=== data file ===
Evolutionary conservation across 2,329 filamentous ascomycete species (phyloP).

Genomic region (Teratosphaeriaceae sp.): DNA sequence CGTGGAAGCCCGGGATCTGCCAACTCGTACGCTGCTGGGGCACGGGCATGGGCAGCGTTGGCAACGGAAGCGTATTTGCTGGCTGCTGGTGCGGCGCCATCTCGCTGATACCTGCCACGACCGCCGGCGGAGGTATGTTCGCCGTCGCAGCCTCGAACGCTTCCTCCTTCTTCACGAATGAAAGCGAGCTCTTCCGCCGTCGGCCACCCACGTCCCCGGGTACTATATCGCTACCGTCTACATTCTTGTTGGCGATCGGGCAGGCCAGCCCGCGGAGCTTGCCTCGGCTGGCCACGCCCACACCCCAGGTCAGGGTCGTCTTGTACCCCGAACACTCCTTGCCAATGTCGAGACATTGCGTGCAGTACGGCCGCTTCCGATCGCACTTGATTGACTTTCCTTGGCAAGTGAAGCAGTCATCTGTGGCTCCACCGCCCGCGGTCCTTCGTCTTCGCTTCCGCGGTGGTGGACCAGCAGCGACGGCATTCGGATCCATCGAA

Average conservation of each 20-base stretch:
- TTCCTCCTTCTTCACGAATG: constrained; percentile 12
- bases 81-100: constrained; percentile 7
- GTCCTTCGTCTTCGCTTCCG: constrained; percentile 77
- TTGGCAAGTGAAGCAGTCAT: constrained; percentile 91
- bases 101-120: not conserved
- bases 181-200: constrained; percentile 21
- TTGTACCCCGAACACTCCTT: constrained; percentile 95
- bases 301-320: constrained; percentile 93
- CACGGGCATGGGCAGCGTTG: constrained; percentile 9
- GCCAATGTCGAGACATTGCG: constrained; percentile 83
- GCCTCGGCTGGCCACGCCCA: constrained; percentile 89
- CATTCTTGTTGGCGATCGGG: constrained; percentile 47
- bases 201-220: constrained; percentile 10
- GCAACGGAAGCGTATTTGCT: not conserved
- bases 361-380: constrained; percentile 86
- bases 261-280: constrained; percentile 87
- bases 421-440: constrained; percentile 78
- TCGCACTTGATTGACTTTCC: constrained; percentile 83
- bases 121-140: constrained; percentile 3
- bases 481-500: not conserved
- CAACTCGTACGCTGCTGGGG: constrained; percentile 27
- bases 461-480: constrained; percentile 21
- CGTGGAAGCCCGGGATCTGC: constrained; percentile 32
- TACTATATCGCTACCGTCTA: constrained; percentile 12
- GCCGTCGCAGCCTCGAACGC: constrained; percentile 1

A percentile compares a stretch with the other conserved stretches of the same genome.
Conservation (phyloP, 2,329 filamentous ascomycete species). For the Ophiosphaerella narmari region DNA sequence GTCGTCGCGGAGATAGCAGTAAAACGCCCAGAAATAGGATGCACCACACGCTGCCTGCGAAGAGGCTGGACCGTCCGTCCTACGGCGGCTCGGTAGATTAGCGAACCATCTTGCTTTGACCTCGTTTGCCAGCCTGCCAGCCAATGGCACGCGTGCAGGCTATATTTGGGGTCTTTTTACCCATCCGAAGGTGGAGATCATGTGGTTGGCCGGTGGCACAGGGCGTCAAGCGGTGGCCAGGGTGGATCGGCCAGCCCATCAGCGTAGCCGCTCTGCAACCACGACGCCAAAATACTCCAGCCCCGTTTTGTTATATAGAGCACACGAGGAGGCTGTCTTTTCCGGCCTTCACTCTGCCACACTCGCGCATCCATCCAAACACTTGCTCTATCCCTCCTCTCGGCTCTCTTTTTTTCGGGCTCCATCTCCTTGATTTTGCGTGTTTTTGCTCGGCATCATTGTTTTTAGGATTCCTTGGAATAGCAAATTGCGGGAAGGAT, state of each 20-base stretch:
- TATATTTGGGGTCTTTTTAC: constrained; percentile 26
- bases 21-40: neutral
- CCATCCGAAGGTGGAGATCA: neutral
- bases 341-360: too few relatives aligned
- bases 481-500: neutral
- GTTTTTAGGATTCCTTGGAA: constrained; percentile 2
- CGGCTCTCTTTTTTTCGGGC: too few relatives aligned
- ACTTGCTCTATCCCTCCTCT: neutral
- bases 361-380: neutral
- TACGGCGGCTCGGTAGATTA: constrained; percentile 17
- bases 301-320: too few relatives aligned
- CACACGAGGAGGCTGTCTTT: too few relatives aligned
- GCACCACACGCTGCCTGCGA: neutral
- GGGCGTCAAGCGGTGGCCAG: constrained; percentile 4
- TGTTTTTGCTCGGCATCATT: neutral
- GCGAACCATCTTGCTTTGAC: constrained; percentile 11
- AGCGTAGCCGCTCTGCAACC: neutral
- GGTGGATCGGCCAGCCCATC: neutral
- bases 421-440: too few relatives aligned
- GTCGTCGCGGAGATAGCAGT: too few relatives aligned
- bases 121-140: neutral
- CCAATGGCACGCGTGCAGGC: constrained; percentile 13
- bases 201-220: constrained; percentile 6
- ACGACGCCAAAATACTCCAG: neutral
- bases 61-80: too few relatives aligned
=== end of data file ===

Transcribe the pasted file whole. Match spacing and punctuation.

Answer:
Evolutionary conservation across 2,329 filamentous ascomycete species (phyloP).

Genomic region (Teratosphaeriaceae sp.): DNA sequence CGTGGAAGCCCGGGATCTGCCAACTCGTACGCTGCTGGGGCACGGGCATGGGCAGCGTTGGCAACGGAAGCGTATTTGCTGGCTGCTGGTGCGGCGCCATCTCGCTGATACCTGCCACGACCGCCGGCGGAGGTATGTTCGCCGTCGCAGCCTCGAACGCTTCCTCCTTCTTCACGAATGAAAGCGAGCTCTTCCGCCGTCGGCCACCCACGTCCCCGGGTACTATATCGCTACCGTCTACATTCTTGTTGGCGATCGGGCAGGCCAGCCCGCGGAGCTTGCCTCGGCTGGCCACGCCCACACCCCAGGTCAGGGTCGTCTTGTACCCCGAACACTCCTTGCCAATGTCGAGACATTGCGTGCAGTACGGCCGCTTCCGATCGCACTTGATTGACTTTCCTTGGCAAGTGAAGCAGTCATCTGTGGCTCCACCGCCCGCGGTCCTTCGTCTTCGCTTCCGCGGTGGTGGACCAGCAGCGACGGCATTCGGATCCATCGAA

Average conservation of each 20-base stretch:
- TTCCTCCTTCTTCACGAATG: constrained; percentile 12
- bases 81-100: constrained; percentile 7
- GTCCTTCGTCTTCGCTTCCG: constrained; percentile 77
- TTGGCAAGTGAAGCAGTCAT: constrained; percentile 91
- bases 101-120: not conserved
- bases 181-200: constrained; percentile 21
- TTGTACCCCGAACACTCCTT: constrained; percentile 95
- bases 301-320: constrained; percentile 93
- CACGGGCATGGGCAGCGTTG: constrained; percentile 9
- GCCAATGTCGAGACATTGCG: constrained; percentile 83
- GCCTCGGCTGGCCACGCCCA: constrained; percentile 89
- CATTCTTGTTGGCGATCGGG: constrained; percentile 47
- bases 201-220: constrained; percentile 10
- GCAACGGAAGCGTATTTGCT: not conserved
- bases 361-380: constrained; percentile 86
- bases 261-280: constrained; percentile 87
- bases 421-440: constrained; percentile 78
- TCGCACTTGATTGACTTTCC: constrained; percentile 83
- bases 121-140: constrained; percentile 3
- bases 481-500: not conserved
- CAACTCGTACGCTGCTGGGG: constrained; percentile 27
- bases 461-480: constrained; percentile 21
- CGTGGAAGCCCGGGATCTGC: constrained; percentile 32
- TACTATATCGCTACCGTCTA: constrained; percentile 12
- GCCGTCGCAGCCTCGAACGC: constrained; percentile 1

A percentile compares a stretch with the other conserved stretches of the same genome.
Conservation (phyloP, 2,329 filamentous ascomycete species). For the Ophiosphaerella narmari region DNA sequence GTCGTCGCGGAGATAGCAGTAAAACGCCCAGAAATAGGATGCACCACACGCTGCCTGCGAAGAGGCTGGACCGTCCGTCCTACGGCGGCTCGGTAGATTAGCGAACCATCTTGCTTTGACCTCGTTTGCCAGCCTGCCAGCCAATGGCACGCGTGCAGGCTATATTTGGGGTCTTTTTACCCATCCGAAGGTGGAGATCATGTGGTTGGCCGGTGGCACAGGGCGTCAAGCGGTGGCCAGGGTGGATCGGCCAGCCCATCAGCGTAGCCGCTCTGCAACCACGACGCCAAAATACTCCAGCCCCGTTTTGTTATATAGAGCACACGAGGAGGCTGTCTTTTCCGGCCTTCACTCTGCCACACTCGCGCATCCATCCAAACACTTGCTCTATCCCTCCTCTCGGCTCTCTTTTTTTCGGGCTCCATCTCCTTGATTTTGCGTGTTTTTGCTCGGCATCATTGTTTTTAGGATTCCTTGGAATAGCAAATTGCGGGAAGGAT, state of each 20-base stretch:
- TATATTTGGGGTCTTTTTAC: constrained; percentile 26
- bases 21-40: neutral
- CCATCCGAAGGTGGAGATCA: neutral
- bases 341-360: too few relatives aligned
- bases 481-500: neutral
- GTTTTTAGGATTCCTTGGAA: constrained; percentile 2
- CGGCTCTCTTTTTTTCGGGC: too few relatives aligned
- ACTTGCTCTATCCCTCCTCT: neutral
- bases 361-380: neutral
- TACGGCGGCTCGGTAGATTA: constrained; percentile 17
- bases 301-320: too few relatives aligned
- CACACGAGGAGGCTGTCTTT: too few relatives aligned
- GCACCACACGCTGCCTGCGA: neutral
- GGGCGTCAAGCGGTGGCCAG: constrained; percentile 4
- TGTTTTTGCTCGGCATCATT: neutral
- GCGAACCATCTTGCTTTGAC: constrained; percentile 11
- AGCGTAGCCGCTCTGCAACC: neutral
- GGTGGATCGGCCAGCCCATC: neutral
- bases 421-440: too few relatives aligned
- GTCGTCGCGGAGATAGCAGT: too few relatives aligned
- bases 121-140: neutral
- CCAATGGCACGCGTGCAGGC: constrained; percentile 13
- bases 201-220: constrained; percentile 6
- ACGACGCCAAAATACTCCAG: neutral
- bases 61-80: too few relatives aligned